It's been a sad week for our community. In Spain, the loss of life has resulted in two days of down time and the Competition Organizers are working to modify the tasks to minimize pilot exposure to high risk conditions. They are also considering modifying the emphasis on speed and elapsed time in scoring. The hope is that less pilots will use full speed if elapsed time isn't an important factor in scoring.

My reactions to this is (deep sigh) a bit frustrated. But I imagine it is not as much as the frustration of those who worked hard to make the teams and flew across oceans to compete on the world stage - only to have the rules changed and the advantages of the modern wings neutered by the new format and restrictions.

I'm going flying with the NorCal league this weekend. I'm not going to comment on the current state of open class paragliding any more, for now, because I've already gone on record with my opinions. I just hope my friends at the Worlds come home safe.


2011 FAI PG World Championships - Piedrahita, Spain - No Fly Day

The mood in Piedrahita is a somber one.  At 10AM an open pilot meeting was held with pilots and Team Leaders to discuss their feelings about whether or not this competition should continue after the 2 fatalities and numerous reserve rides yesterday.  Conditions during the second task of the competition have been described as "level 1" (no hazards due to wind or turbulence) - in fact, the organizers, in a follow-up message called them "mild."  They went on to describe the incidents in a bit more detail -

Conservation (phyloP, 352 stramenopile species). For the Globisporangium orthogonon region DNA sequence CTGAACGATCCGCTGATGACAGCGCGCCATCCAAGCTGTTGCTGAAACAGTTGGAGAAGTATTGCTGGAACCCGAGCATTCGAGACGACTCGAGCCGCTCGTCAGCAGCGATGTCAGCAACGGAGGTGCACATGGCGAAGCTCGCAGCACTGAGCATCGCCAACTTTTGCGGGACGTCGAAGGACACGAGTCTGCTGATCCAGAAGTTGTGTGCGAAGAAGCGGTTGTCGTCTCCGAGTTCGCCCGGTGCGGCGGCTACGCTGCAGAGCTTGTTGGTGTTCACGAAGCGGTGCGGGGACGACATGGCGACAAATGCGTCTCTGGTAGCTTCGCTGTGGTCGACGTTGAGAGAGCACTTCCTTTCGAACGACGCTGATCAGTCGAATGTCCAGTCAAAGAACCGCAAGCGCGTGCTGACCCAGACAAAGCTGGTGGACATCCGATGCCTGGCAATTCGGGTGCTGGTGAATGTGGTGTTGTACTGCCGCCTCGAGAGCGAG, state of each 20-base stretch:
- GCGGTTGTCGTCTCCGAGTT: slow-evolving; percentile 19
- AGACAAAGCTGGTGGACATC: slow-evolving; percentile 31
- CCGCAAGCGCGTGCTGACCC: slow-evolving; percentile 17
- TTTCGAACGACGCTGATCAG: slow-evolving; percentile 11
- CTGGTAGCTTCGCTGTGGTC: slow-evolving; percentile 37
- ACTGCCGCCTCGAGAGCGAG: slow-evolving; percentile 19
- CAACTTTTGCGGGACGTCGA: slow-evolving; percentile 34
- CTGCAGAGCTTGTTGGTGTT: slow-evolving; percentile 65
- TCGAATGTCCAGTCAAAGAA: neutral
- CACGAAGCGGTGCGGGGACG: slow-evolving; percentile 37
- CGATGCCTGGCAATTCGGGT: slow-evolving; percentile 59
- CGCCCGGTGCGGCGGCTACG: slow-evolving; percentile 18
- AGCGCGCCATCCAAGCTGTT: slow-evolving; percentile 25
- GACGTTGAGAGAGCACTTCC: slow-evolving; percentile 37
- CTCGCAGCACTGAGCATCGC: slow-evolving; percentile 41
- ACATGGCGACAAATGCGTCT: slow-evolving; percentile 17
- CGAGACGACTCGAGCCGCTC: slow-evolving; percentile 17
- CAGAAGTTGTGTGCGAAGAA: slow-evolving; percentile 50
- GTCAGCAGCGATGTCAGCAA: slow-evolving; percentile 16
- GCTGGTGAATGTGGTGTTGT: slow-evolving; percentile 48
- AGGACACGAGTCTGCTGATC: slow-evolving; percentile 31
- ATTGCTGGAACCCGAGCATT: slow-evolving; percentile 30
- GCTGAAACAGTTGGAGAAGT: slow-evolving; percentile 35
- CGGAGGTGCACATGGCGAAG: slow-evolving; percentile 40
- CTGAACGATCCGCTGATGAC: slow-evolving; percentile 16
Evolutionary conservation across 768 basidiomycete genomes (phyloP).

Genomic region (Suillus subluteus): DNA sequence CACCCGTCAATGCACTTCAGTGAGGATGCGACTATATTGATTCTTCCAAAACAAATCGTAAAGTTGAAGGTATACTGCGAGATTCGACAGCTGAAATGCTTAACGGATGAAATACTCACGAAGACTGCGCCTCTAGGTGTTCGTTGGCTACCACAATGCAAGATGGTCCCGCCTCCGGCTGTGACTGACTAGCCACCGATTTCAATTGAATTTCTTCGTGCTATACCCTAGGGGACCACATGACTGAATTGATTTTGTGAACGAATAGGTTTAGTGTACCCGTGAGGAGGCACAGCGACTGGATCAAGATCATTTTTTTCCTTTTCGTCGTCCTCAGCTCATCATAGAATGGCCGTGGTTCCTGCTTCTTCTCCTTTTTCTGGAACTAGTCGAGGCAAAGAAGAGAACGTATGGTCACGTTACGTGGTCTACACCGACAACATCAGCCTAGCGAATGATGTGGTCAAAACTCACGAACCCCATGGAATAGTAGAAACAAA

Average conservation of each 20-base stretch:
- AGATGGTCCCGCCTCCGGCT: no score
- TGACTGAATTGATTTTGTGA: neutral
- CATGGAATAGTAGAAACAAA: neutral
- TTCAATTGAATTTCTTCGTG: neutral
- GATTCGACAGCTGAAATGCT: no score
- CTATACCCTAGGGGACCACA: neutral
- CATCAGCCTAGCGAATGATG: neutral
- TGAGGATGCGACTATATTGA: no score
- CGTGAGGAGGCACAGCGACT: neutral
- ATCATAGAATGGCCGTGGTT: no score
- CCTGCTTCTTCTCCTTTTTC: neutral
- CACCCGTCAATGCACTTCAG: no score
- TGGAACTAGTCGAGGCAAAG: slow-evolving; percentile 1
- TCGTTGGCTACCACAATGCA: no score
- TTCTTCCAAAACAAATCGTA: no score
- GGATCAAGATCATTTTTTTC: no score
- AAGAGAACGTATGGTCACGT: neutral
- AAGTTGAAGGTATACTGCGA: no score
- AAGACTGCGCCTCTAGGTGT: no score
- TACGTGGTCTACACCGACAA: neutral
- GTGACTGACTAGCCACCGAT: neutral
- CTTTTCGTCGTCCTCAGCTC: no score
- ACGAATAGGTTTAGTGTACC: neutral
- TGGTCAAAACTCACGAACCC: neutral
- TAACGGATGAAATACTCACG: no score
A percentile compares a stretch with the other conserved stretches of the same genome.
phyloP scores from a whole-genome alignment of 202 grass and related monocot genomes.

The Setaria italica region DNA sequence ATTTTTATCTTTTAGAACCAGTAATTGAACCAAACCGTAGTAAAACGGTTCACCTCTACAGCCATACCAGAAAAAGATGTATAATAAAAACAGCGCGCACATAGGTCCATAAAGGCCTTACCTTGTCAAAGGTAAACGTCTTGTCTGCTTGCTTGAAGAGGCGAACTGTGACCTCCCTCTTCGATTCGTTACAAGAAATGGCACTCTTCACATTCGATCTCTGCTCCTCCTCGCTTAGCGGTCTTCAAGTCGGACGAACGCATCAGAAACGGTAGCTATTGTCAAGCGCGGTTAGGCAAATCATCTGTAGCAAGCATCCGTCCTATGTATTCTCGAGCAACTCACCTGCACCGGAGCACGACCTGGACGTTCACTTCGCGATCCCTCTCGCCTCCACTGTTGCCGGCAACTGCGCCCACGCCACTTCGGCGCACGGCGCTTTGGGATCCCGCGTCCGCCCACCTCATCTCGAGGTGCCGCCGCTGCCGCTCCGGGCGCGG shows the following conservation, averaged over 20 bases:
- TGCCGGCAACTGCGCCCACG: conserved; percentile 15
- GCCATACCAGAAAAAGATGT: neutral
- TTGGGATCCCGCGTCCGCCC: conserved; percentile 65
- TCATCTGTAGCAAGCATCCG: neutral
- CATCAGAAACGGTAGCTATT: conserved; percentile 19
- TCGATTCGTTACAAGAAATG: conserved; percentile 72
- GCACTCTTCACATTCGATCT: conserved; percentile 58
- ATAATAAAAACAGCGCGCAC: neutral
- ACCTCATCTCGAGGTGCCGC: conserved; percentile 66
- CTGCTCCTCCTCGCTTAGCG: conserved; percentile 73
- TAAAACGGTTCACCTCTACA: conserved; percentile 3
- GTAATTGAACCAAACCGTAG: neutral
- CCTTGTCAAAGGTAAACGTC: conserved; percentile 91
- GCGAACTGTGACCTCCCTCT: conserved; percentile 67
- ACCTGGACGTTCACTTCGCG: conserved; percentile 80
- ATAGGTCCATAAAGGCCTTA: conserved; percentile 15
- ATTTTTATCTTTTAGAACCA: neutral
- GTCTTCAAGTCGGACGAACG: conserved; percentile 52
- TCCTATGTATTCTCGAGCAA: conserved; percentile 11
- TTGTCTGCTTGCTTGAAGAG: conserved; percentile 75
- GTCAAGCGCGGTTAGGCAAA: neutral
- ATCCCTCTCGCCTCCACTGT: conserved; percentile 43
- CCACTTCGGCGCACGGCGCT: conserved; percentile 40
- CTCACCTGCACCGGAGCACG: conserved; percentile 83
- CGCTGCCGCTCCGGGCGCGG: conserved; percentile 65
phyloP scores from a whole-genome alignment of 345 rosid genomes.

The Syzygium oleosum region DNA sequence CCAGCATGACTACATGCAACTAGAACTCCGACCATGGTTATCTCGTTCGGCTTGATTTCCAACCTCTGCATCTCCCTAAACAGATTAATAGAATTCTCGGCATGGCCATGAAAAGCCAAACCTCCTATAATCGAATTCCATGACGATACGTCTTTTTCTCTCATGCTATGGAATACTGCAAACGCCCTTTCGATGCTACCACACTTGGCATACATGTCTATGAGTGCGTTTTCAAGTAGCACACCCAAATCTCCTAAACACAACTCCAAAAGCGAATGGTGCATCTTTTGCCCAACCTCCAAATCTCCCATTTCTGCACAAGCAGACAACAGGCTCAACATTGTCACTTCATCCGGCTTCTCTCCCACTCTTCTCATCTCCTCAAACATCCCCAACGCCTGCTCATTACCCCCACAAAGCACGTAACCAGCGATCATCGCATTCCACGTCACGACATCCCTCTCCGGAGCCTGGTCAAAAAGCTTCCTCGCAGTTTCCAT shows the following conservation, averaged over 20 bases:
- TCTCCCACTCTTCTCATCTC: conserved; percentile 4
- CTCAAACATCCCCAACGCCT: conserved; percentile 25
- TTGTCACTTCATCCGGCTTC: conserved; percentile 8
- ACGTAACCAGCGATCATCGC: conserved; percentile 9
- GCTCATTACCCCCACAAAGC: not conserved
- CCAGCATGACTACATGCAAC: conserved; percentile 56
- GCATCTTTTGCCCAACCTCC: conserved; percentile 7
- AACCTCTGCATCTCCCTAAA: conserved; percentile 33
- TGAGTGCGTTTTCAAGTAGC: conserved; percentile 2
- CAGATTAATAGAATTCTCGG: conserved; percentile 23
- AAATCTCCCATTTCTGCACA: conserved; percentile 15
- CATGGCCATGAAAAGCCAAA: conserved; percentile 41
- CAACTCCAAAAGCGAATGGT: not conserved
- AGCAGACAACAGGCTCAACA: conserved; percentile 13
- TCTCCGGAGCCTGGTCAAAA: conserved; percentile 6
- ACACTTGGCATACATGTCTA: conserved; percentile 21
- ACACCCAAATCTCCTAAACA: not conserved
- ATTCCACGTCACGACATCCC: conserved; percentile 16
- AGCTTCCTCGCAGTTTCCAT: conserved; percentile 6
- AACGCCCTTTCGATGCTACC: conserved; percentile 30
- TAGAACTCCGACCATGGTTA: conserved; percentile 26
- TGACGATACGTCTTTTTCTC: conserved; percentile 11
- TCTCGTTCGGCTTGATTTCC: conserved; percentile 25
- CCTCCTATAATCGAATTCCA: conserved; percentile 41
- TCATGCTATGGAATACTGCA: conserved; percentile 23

In the first incident, the pilot was flying low along the ridge. The glider was seen to suffer a frontal collapse, horseshoe and fall in a stable parachutal stall. Close to the ground, the wing spun and the pilot impacted the ground. No reserve parachute was deployed.
In the second incident, the pilot was flying towards goal at altitude. The glider was seen to suffer a frontal collapse, immediately followed by a large cravat and high velocity spin. The reserve parachute was not deployed before the pilot impacted the ground.

The consensus expressed by the teams, even the Chilean and Argentine teams, was to continue to fly the comp. The Competition organizers and FAI officials, although refraining from making their decision until later this evening, must be very concerned that any additional events would be very detrimental to the sport and to the sportsmen and women participants. If a day with benign flying conditions can result in more than 6 situations requiring the use of the reserve parachute, how can the organizers contemplate tasking a day with more challenging weather? It's not an easy situation to evaluate due to the emotions of the moment and the liabilities of a less than conservative decision. Final decision should be made by Thursday noon PST.